Finally, the final idea cloud follows a motion path before coming to rest in the upper left portion of the screen.  Right now, the path is too long and complex as compared to the particle flow which makes the final cloud immediately stand out form the generated ones.  If I can simplify the flow and path to naturally follow the generated idea clouds, I hope it appear to drift off the expected path as the cloud generator stops.

I have loads more work to create my full vision, so I’ll keep posting more of my tests and any completed sequences as I push forward on this project.

Are you an expert with Motion?  I’d love to hear any tips or ideas you may have that will make this project better.

Something New: Video Color Correction

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Photo by Pixabay on Pixabay.com

Today’s post is the first in a series about something new I’ve learned this week.

I’ve been a frequent visitor to Izzy Video for over a year now and relatively recently became a full fledged Mastery Group Member. One of my renewed creative pursuits is videography and editing.

Color Correction

I spent last week taking Izzy’s latest course on Color Correction in Final Cut Pro.  Even if you have been working with Final Cut Pro for a while, using and understanding all the color correction filters, effects and features may be something you have skipped over or haven’t had time to learn.

The new color correction course is awesome.  Izzy demonstrates the basic color correction techniques before plunging into more advanced topics including blending, masking and setting up your own presets that can be used on different clips or even completely separate projects.  I love Izzy’s training style.  He doesn’t just show you how to use the tools but weaves the whys and whens of an experienced editor so you can also understand the thought process in play with each color adjustment.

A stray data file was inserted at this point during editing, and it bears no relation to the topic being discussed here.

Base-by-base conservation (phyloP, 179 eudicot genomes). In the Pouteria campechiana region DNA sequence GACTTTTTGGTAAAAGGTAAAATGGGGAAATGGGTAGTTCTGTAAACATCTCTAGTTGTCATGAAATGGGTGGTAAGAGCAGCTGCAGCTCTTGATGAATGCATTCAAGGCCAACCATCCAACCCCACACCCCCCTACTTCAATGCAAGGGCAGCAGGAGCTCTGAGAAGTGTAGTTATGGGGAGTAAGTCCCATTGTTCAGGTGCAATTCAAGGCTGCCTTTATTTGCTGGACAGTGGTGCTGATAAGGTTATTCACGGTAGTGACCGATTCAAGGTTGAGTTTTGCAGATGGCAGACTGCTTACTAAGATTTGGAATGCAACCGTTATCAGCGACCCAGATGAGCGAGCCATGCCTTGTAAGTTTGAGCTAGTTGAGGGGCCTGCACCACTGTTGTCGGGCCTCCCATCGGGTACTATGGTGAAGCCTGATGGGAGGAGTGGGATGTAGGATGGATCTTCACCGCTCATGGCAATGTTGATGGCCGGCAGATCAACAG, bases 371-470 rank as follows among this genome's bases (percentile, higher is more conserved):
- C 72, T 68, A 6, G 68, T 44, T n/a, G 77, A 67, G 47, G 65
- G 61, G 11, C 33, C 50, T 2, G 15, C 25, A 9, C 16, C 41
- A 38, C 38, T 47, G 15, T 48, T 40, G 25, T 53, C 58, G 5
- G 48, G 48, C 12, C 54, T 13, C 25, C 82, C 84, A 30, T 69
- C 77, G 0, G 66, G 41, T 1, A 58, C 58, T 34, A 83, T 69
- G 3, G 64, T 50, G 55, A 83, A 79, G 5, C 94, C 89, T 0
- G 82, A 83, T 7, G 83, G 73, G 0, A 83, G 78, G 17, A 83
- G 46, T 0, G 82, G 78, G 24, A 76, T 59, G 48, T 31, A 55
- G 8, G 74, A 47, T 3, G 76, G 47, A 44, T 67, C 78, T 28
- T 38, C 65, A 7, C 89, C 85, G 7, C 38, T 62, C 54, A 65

If you have been looking to add Color a Correction skills to your digital editing bag of tricks, I highly recommend checking out this course. Even if you don’t use Final Cut Pro, many of the skills will likely cross over to other editing software.  I even learned a few things that I am certain can translate to photo editing, too.

How I Found Izzy

I’ve been creating the annual fundraising video for the animal rescue where my wife works for the past couple of years.  I used Final Cut Express years ago and various versions of iMovie more recently.  For last year’s video, I made the leap to professional software.  I wanted finer control and added flexibility so I could produce a more professional and engaging final product.

Although I’ve had a decent amount of experience with digital editing, I needed a quick course to familiarize myself with Final Cut Pro.  That’s when I discovered Izzy Video.

Izzy offers a free Basic Final Cut Pro course covering everything from understanding the interface to exporting your final project in thirty-six video clips spanning over two and a half hours.  The intro course got me up to speed enough to complete my project while showing me there was so much more to learn.

If you have a chance to jump over to Izzy’s site, check out all his course offerings and his blog.  Occasionally he will offer a new course that includes both prerecorded clips as well as a couple live workshops where you can complete the project along side Izzy while having your questions answered live.  If you cannot make the live sessions, he provides recorded versions so you can follow long on your own schedule.  I loved his Intro to Motion Course and hope he offers an Advanced Motion course soon.

If you want to learn more about Final Cut, Motion or digital editing in general, I encourage you check out Izzy Video.  If you have other sources for digital editing training, I’d love to read your recommendations in the comments section.

If you are interested in the senior pet rescue I mentioned above, please visit Young At Heart Senior Pet Adoptions at  www.adoptaseniorpet.com.  The video I produced last year, There’s No Place Like Home, can be found on Young At Heart’s YouTube page

 

I have no relationship with and have not been compensated in any way from Izzy Video. I just love the work he is doing.